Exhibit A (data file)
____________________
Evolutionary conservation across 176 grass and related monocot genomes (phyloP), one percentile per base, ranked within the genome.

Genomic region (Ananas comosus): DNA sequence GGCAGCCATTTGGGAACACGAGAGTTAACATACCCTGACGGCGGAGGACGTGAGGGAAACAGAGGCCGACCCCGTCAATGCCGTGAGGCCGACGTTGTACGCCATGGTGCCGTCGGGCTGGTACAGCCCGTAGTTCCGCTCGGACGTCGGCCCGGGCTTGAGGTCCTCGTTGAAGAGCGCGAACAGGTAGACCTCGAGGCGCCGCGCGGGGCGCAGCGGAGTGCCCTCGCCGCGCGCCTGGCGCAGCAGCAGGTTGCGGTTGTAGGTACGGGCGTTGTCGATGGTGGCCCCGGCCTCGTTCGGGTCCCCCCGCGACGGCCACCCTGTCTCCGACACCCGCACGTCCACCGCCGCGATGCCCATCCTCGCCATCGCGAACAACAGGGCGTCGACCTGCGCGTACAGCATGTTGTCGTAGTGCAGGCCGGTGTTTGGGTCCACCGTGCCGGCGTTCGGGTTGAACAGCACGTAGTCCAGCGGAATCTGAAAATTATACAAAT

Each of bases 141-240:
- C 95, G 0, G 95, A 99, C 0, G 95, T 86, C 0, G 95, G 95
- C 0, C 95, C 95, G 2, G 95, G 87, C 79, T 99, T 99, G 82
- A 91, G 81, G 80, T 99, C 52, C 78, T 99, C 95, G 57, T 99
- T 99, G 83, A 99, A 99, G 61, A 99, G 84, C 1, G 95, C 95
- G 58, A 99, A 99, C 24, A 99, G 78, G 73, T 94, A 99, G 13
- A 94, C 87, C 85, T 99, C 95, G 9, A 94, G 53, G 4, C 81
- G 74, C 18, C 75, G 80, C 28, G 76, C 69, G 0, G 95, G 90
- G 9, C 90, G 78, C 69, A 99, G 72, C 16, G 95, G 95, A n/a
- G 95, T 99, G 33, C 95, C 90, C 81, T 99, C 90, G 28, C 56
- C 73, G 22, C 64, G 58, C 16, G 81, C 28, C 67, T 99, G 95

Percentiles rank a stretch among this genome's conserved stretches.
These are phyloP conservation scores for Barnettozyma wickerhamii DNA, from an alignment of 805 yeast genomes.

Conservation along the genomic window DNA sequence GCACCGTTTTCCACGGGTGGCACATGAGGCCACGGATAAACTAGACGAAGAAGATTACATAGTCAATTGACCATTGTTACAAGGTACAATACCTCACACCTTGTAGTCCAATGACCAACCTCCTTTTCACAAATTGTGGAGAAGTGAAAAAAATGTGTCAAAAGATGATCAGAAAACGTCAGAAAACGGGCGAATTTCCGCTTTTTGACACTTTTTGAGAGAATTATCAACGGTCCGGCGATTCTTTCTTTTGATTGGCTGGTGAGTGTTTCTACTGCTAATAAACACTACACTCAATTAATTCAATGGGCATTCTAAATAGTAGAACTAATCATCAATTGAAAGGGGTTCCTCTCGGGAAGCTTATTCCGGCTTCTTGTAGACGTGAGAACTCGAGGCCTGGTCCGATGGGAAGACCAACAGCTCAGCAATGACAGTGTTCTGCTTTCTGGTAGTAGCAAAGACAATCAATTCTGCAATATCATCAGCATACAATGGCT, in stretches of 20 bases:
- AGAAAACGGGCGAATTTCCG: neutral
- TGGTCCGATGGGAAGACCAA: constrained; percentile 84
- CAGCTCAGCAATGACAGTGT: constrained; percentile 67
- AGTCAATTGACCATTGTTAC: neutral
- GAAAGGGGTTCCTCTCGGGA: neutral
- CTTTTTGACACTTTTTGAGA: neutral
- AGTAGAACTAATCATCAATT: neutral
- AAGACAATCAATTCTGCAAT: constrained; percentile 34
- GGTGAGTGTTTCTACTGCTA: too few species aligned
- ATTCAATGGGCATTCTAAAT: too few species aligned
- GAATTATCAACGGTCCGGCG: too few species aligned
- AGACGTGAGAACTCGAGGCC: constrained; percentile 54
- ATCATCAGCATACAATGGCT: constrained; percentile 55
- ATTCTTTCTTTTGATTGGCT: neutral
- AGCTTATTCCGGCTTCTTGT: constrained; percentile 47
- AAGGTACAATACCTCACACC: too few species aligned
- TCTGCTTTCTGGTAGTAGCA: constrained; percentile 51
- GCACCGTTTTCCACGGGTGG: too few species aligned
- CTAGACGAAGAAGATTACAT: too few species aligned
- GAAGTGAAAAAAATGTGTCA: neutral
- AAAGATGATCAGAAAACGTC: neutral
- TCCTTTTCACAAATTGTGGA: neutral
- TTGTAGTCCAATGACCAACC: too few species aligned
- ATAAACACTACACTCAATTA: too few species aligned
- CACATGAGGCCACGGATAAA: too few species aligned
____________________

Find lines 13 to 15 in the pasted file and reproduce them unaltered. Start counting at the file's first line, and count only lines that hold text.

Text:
- C 73, G 22, C 64, G 58, C 16, G 81, C 28, C 67, T 99, G 95

Percentiles rank a stretch among this genome's conserved stretches.
These are phyloP conservation scores for Barnettozyma wickerhamii DNA, from an alignment of 805 yeast genomes.